Come on EMC, revive Webtop and restore it to its flagship status.  Don’t just limp it along with periodic maintenance releases and force your user base onto D2 or xCP when they don’t need to or want to.

 

Finding Similar Documents Without a Full Text Index

January 27th, 2015 by Scott Roth

Is there a way to quickly find similar documents in a Documentum repository? Yes, there is. One approach could be to use the Lucene MoreLikeThis() API. This API call to the Lucene full text search engine extracts what it believes to be the most salient words from a document and runs a full text search looking for documents whose content matches the chosen query words. But what if there was a simpler, lighter-weight approach?

In my 2014 EMC Knowledge Sharing whitepaper, Finding Similar Documents Without Using A Full Text Index, I detail an approach for identifying similar documents in a Documentum repository by using a 64-bit hash value. This hash value, called the Similarity Index (SI), is a product of a hashing function named SimHash[1]. This 64-bit value is applied with an Aspect to an object as metadata. This hash value can then be queried to find content that is similar to a given document’s Similarity Index. For example, you could execute a DQL query like this to discover content that shares 80% similarity with a selected document:

select similar_obj_id from dbo.si_view where r_object_id ='[r_object_id]' and similarity >= 0.80

Where [r_object_id] is the object ID of a known object.

Using queries like this, content can be discovered which meets a varying degree of similarity. In this example, the query would return any document which is 80% similar to the selected document. For finer results, you could query for content which has 90% similarity.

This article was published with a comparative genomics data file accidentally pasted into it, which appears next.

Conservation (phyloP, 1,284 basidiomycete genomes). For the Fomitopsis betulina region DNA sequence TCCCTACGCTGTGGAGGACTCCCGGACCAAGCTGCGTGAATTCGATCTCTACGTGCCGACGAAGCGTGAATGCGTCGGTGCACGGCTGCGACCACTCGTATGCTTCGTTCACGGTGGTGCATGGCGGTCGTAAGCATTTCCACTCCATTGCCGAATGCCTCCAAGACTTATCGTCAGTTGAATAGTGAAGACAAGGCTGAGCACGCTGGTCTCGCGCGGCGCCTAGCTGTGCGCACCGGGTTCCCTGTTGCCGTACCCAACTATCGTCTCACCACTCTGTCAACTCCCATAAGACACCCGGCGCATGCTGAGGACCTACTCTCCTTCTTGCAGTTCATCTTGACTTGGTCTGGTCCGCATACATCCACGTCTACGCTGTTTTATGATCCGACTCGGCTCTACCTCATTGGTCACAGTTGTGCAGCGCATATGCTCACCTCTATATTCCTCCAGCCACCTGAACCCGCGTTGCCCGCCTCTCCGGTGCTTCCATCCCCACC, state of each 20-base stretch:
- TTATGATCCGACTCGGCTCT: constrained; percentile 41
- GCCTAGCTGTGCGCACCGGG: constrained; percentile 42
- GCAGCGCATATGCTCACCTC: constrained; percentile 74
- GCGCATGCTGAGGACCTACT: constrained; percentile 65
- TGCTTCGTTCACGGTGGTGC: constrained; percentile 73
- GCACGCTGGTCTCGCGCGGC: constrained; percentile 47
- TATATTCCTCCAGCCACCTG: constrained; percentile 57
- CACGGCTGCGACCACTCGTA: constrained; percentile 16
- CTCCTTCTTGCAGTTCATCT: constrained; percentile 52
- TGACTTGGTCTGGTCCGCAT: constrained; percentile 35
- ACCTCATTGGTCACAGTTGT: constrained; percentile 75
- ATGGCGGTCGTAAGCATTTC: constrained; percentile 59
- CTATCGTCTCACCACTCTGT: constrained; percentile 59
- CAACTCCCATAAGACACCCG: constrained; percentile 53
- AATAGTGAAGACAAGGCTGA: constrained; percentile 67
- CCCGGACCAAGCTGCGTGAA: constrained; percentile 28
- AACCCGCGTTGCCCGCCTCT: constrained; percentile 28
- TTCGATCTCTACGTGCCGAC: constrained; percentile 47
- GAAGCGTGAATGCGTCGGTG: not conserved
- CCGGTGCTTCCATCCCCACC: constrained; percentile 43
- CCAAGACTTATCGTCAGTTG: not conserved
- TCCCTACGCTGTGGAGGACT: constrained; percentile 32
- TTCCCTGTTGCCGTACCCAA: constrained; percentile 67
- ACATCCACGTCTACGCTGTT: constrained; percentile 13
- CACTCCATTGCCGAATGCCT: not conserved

The details for implementing this solution are discussed in the whitepaper. The most interesting elements of the solution are the SimHash function itself, and the relationship between the Aspect, which stores and evaluates the SI, and a registered database view that makes searching possible.

If you are intrigued, I encourage you to download the whitepaper.

[1] Moses Charikar, http://www.cs.princeton.edu/courses/archive/spr04/cos598B/bib/CharikarEstim.pdf

VIDEO: Armedia Case Manager – Editing Your User Profile

January 20th, 2015 by Allison Cotney

We have uploaded a new video to the Armedia YouTube Channel! In this video we demonstrate how users can update or change their profile information within Armedia Case Manager.

These changes could include items such as groups that the user belongs to or subscriptions the user may have. And of course, the user profile picture is always customizable.

 

 

Stay tuned for more Armedia Case Manager Videos!!

VIDEO – Armedia Case Manager: Generating a Report

January 16th, 2015 by Allison Cotney

Check out our new video blog giving you an inside look at Armedia Case Manager!